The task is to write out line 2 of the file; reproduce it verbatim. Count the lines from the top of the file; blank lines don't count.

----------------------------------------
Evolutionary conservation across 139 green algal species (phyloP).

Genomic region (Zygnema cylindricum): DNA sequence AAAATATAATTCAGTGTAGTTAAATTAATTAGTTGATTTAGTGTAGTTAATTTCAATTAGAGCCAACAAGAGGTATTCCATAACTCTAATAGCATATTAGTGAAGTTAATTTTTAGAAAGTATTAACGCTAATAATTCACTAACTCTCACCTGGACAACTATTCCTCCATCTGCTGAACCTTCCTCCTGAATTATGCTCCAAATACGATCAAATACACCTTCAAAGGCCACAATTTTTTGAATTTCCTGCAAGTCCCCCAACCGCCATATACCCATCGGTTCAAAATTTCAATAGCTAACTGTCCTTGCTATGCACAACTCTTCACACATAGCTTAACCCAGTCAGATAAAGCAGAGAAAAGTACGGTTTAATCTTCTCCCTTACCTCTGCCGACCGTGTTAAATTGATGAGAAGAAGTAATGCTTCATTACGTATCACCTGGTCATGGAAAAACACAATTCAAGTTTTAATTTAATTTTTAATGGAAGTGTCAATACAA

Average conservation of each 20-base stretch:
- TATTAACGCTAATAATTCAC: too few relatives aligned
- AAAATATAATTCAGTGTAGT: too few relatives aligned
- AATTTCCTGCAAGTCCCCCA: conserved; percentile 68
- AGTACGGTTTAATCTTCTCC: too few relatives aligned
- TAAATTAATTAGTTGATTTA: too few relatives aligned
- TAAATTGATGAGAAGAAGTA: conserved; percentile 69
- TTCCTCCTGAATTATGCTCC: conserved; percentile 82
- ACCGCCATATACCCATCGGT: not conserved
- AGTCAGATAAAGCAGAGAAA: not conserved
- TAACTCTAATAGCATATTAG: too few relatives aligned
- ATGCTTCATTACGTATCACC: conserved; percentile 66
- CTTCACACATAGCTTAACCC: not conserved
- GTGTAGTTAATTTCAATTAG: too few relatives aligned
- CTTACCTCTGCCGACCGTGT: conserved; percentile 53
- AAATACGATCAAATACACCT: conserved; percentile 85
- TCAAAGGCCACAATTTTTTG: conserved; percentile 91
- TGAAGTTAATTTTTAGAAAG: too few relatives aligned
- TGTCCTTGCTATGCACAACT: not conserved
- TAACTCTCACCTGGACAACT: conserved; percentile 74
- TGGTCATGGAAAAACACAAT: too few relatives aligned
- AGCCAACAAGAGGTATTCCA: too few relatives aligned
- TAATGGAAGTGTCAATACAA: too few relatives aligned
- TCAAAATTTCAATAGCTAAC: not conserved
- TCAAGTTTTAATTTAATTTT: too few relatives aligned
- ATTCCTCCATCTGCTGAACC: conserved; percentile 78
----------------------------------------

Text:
Genomic region (Zygnema cylindricum): DNA sequence AAAATATAATTCAGTGTAGTTAAATTAATTAGTTGATTTAGTGTAGTTAATTTCAATTAGAGCCAACAAGAGGTATTCCATAACTCTAATAGCATATTAGTGAAGTTAATTTTTAGAAAGTATTAACGCTAATAATTCACTAACTCTCACCTGGACAACTATTCCTCCATCTGCTGAACCTTCCTCCTGAATTATGCTCCAAATACGATCAAATACACCTTCAAAGGCCACAATTTTTTGAATTTCCTGCAAGTCCCCCAACCGCCATATACCCATCGGTTCAAAATTTCAATAGCTAACTGTCCTTGCTATGCACAACTCTTCACACATAGCTTAACCCAGTCAGATAAAGCAGAGAAAAGTACGGTTTAATCTTCTCCCTTACCTCTGCCGACCGTGTTAAATTGATGAGAAGAAGTAATGCTTCATTACGTATCACCTGGTCATGGAAAAACACAATTCAAGTTTTAATTTAATTTTTAATGGAAGTGTCAATACAA